Pope accepts resignation of German Bishop
Pope Benedict XVI has accepted resignation of German Bishop Walter Mixa over charges of beating kids.
Vatican City: Pope Benedict XVI on Saturday accepted the resignation of German bishop Walter Mixa over charges of beating children in a Catholic orphanage more than 20 years ago, the Vatican said.
Mixa, 69, was the bishop of Augsburg in southern Germany and of the German military, and tendered his resignation on Thursday from both posts after admitting to hitting children.
The Pope "has accepted the renunciation of the pastoral government of the Augsburg diocese submitted by Walter Mixa," a Vatican statement said.
He accepted the resignation under a code of canon law that allows the retirement of priests before the legal age of 75 due to "illness" or unspecified "other serious reasons", it said.
The Pope acted the day after German prosecutors said they were also probing paedophilia claims against Mixa, following media reports that he had been accused of sexually abusing a boy while bishop of Eichstaett between 1996 and 2005.
The German weekly Focus said Saturday the pope had been told by senior German clergy of the sexual abuse allegations against Mixa before he resigned.
Mixa, 69, at first rebuffed allegations that he beat children and youths at the Schrobenhausen orphanage between 1975 and 1996 in the face of several sworn statements from his accusers.
But on April 21 he tendered his resignation to Benedict after admitting giving youngsters in his care "a slap in the face or two", which he said was "completely normal back then."
In common with other European countries and the United States, the pope`s native Germany has been rocked by revelations that children were physically and sexually abused in institutions, the vast majority run by the Church.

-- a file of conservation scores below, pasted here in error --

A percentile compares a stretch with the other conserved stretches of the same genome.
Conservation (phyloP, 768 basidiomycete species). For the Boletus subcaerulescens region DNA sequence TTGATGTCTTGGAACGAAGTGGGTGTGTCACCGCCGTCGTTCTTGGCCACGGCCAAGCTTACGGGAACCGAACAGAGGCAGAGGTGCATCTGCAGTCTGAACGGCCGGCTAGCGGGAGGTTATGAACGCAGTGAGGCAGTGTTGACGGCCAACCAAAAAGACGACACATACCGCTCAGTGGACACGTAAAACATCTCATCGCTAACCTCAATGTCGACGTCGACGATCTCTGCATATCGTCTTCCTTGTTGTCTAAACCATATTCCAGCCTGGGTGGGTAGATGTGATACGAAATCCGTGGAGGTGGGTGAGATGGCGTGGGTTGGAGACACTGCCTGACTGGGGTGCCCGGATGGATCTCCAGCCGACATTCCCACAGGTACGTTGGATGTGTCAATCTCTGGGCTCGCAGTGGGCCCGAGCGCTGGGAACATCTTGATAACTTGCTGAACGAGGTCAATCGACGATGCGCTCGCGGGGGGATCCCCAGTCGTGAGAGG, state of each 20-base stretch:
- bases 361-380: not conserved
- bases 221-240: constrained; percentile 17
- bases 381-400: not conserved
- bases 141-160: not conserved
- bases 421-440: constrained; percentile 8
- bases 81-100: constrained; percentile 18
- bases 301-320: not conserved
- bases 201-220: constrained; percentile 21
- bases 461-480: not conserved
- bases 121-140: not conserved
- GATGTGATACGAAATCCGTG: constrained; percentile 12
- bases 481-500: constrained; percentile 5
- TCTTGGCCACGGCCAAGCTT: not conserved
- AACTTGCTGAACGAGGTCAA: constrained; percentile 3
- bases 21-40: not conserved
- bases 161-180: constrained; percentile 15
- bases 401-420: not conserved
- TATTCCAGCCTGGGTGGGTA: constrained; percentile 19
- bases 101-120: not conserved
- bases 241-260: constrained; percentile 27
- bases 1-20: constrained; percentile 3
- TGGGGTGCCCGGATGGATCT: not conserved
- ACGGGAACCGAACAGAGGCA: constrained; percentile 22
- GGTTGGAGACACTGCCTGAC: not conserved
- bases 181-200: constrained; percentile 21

Most of the alleged abuse took place too long ago for authorities to be able to bring criminal proceedings but there have been calls to extend the statute of limitations. The scandal has badly damaged the standing of the Roman Catholic Church in Germany, and also of the pope, whose appointment five years ago as leader of the world`s 1.1 billion Catholics was a source of great national pride.
The Augsburger Allgemeine daily cited a lawyer for Mixa, long known as a hardliner who in February blamed sexual abuse of children by priests in part on "the so-called sexual revolution", as rejecting the latest accusations.
The diocese of Augsburg said it had alerted prosecutors to the accusations in line with new German Bishops` Conference guidelines following sharp criticism that the Church had not done enough to investigate in the past.
Mixa`s lawyer Gerhard Decker told the nt-v television station Saturday that Mixa rejected the latest allegations but was prepared to cooperate with investigators.